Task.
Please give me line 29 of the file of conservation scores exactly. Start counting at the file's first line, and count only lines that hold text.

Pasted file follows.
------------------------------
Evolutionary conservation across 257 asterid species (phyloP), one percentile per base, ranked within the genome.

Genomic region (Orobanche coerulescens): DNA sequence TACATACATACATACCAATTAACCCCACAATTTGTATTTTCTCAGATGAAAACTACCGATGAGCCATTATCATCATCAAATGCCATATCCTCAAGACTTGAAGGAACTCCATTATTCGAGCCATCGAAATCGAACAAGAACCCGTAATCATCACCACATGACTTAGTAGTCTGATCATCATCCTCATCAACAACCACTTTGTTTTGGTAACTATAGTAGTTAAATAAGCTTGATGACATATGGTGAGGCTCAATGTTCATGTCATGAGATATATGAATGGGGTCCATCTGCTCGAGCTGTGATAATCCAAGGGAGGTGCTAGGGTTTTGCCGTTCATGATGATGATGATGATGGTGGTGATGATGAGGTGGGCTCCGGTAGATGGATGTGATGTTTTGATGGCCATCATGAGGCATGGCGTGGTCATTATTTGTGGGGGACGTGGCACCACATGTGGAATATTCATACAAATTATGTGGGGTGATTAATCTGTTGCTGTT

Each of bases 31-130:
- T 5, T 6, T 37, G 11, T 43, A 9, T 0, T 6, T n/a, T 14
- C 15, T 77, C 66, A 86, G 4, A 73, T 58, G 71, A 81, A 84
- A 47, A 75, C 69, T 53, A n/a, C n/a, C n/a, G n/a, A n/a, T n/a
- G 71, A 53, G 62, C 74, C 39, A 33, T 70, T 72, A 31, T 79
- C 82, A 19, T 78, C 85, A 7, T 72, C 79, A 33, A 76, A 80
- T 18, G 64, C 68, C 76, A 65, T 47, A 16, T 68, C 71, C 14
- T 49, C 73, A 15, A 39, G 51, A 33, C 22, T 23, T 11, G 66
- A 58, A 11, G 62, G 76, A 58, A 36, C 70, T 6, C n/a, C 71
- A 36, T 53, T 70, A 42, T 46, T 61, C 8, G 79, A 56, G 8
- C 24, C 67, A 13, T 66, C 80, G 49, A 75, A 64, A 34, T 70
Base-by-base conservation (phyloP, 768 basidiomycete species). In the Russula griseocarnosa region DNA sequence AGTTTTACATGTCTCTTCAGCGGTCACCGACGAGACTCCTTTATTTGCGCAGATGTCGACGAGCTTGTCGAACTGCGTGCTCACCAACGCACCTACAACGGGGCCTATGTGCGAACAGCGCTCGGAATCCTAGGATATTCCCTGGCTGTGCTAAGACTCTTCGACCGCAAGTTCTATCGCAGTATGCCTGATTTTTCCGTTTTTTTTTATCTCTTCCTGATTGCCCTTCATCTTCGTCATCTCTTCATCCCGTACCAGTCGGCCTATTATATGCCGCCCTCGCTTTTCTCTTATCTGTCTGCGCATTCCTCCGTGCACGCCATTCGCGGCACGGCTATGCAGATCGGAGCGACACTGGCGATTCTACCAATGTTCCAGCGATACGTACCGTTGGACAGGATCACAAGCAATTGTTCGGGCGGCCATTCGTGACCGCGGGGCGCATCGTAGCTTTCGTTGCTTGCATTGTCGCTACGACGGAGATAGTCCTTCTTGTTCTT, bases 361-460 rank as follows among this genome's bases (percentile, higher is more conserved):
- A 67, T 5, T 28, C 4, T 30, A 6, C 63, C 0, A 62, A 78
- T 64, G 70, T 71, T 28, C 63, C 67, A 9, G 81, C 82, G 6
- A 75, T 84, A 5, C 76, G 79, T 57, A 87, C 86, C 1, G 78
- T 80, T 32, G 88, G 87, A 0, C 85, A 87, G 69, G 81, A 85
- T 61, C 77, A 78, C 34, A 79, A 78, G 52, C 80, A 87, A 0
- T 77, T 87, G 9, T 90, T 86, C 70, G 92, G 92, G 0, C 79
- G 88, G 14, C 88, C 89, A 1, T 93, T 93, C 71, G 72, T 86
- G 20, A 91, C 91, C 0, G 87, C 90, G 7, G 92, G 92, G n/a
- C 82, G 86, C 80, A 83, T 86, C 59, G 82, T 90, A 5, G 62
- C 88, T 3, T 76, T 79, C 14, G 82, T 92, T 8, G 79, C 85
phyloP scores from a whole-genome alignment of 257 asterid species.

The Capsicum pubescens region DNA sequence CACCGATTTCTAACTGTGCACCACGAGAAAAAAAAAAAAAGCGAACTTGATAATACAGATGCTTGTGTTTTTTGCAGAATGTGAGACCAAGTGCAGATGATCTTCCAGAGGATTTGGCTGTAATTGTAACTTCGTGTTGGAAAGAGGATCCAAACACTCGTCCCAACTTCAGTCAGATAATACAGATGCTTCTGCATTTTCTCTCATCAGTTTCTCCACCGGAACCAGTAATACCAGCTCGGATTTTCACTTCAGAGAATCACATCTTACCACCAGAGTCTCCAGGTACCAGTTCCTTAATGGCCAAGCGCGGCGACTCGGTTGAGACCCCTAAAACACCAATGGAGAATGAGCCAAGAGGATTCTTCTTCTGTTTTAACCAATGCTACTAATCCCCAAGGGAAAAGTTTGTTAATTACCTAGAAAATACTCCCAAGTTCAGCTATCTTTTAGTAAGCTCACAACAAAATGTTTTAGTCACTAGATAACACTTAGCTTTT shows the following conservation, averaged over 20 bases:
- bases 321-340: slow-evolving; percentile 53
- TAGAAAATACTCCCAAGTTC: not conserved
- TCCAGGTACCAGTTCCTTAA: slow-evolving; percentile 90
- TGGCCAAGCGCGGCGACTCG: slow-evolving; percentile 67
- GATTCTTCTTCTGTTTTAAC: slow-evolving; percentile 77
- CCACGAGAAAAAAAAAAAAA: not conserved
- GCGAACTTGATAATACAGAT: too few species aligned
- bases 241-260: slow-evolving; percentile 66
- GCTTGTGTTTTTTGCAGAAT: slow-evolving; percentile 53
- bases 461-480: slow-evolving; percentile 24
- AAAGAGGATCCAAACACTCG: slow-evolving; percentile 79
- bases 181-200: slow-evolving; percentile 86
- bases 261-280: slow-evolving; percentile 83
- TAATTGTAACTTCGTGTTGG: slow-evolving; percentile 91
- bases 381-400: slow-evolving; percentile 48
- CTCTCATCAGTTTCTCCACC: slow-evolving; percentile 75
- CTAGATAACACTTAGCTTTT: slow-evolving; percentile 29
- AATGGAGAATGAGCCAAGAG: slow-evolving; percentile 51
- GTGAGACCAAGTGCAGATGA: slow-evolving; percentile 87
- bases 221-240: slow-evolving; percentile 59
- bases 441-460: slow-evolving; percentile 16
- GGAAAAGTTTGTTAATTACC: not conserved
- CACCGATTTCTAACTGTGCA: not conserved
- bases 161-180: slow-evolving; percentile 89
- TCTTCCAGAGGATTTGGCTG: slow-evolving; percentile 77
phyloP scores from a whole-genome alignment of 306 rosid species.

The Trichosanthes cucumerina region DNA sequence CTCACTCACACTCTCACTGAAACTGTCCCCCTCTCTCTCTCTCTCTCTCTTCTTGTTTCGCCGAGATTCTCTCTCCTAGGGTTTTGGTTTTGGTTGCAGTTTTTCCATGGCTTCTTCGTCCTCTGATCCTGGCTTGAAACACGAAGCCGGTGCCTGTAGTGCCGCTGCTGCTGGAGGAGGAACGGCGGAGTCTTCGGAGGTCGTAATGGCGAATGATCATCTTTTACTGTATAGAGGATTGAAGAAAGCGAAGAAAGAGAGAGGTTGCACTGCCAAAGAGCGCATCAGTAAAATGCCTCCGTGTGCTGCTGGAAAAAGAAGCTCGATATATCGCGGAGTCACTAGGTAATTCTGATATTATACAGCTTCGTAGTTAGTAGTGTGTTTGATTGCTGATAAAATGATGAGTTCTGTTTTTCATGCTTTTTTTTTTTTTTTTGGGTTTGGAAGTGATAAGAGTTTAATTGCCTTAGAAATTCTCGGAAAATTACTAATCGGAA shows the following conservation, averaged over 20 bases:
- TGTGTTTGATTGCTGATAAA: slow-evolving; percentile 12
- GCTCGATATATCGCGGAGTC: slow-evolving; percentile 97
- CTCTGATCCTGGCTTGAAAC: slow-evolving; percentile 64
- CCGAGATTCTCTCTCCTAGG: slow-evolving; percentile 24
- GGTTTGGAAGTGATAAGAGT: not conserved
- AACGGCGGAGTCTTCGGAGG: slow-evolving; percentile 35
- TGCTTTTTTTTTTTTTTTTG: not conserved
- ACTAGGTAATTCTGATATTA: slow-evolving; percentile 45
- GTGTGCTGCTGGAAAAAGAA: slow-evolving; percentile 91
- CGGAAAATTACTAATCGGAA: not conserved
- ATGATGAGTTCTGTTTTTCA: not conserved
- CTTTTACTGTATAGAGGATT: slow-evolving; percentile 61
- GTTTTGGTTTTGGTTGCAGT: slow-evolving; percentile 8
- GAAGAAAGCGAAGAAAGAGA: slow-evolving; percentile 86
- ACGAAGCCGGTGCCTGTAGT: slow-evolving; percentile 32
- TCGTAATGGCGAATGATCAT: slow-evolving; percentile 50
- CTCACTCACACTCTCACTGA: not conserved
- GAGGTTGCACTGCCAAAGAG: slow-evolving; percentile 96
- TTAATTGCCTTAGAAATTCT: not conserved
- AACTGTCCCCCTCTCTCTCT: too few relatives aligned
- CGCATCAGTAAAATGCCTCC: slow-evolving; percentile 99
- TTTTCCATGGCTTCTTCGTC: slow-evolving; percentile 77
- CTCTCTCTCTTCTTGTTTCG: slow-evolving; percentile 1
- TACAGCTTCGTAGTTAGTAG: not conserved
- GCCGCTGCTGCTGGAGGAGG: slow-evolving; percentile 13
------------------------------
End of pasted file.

- TCCAGGTACCAGTTCCTTAA: slow-evolving; percentile 90